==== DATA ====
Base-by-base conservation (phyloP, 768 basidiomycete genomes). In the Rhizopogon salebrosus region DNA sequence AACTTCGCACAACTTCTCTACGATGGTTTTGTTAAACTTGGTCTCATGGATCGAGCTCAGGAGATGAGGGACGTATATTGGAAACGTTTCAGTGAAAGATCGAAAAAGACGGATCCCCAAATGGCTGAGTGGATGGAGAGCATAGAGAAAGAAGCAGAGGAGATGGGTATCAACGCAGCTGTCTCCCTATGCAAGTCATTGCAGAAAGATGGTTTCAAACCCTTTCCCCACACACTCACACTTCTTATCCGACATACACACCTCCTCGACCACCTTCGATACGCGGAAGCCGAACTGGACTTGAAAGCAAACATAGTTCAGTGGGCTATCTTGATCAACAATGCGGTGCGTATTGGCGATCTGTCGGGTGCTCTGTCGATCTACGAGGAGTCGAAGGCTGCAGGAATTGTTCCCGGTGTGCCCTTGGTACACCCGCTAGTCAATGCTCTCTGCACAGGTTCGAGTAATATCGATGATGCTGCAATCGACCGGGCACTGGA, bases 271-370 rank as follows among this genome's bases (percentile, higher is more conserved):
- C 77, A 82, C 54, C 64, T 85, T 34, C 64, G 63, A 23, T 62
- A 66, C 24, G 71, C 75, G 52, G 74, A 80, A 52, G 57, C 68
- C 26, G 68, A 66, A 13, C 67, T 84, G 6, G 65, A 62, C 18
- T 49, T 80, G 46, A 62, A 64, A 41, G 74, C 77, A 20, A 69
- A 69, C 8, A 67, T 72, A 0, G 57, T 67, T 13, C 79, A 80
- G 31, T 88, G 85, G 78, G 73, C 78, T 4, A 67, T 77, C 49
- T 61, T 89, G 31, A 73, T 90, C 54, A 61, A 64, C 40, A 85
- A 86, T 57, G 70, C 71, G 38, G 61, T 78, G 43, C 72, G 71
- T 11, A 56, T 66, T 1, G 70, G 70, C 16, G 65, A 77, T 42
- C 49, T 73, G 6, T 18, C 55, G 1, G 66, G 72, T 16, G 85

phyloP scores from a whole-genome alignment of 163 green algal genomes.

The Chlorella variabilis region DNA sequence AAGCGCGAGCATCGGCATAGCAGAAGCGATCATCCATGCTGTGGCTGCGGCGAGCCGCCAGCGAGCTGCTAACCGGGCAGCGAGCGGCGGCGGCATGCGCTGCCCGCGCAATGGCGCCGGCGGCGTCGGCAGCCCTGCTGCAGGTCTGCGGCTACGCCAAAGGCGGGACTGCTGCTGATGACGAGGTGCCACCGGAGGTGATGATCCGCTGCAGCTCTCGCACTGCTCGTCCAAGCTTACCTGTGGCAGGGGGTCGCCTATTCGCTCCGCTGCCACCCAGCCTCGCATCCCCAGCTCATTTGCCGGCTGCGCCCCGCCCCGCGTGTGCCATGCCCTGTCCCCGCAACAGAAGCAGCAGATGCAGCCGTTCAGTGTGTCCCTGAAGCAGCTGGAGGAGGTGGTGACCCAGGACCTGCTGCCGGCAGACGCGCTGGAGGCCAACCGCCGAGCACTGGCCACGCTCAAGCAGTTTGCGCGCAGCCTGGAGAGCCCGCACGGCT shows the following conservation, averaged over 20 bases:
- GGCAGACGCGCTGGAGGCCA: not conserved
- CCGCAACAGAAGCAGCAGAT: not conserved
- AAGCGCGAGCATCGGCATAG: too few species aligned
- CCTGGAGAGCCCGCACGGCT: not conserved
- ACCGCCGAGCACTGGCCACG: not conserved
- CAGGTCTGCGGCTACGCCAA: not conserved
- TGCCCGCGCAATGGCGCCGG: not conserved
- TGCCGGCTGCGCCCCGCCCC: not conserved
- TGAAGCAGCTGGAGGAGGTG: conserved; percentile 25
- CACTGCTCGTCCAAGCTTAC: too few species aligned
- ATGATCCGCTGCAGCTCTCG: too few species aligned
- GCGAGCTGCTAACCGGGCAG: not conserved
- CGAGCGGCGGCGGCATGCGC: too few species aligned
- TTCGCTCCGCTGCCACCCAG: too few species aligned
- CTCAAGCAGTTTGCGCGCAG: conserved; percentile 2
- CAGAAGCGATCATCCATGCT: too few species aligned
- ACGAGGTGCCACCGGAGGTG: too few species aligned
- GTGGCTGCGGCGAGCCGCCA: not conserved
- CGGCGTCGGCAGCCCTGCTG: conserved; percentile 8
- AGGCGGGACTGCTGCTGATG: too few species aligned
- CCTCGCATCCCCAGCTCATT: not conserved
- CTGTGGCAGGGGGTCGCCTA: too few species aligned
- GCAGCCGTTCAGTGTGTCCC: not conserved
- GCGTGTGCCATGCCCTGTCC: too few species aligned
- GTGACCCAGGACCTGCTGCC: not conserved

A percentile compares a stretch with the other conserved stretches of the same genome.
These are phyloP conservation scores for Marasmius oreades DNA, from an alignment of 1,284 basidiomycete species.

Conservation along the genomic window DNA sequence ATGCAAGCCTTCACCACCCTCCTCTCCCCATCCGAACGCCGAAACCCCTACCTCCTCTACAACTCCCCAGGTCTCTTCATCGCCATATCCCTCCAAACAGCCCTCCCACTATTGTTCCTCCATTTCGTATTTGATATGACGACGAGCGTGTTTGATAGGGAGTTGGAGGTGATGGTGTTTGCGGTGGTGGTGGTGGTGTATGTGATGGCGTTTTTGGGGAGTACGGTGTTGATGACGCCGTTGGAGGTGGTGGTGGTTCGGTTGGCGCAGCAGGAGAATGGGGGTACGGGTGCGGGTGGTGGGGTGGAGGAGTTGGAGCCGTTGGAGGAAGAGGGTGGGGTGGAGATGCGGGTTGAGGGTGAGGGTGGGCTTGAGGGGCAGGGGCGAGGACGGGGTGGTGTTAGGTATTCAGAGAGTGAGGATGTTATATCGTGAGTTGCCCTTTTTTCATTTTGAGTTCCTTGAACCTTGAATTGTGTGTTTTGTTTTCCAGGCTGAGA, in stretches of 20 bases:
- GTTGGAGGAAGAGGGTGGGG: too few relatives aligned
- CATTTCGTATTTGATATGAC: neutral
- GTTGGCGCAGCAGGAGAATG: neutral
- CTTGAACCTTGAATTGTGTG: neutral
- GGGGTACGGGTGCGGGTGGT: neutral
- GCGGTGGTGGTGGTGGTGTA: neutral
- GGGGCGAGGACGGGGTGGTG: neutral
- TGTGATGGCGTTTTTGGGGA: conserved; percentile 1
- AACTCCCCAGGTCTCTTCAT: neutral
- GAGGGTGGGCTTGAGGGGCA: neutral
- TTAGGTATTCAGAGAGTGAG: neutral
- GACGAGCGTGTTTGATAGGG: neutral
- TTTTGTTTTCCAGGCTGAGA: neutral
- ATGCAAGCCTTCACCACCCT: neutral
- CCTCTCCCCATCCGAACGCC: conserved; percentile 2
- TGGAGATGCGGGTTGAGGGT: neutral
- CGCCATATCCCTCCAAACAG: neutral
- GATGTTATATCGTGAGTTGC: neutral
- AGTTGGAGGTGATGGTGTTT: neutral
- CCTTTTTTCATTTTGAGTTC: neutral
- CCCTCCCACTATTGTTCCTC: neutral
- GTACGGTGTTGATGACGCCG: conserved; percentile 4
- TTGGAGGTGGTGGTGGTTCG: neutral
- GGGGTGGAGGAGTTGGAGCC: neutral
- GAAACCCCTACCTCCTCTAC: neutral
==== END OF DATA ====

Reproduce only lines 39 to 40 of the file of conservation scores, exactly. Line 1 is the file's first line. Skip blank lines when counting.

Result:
A percentile compares a stretch with the other conserved stretches of the same genome.
These are phyloP conservation scores for Marasmius oreades DNA, from an alignment of 1,284 basidiomycete species.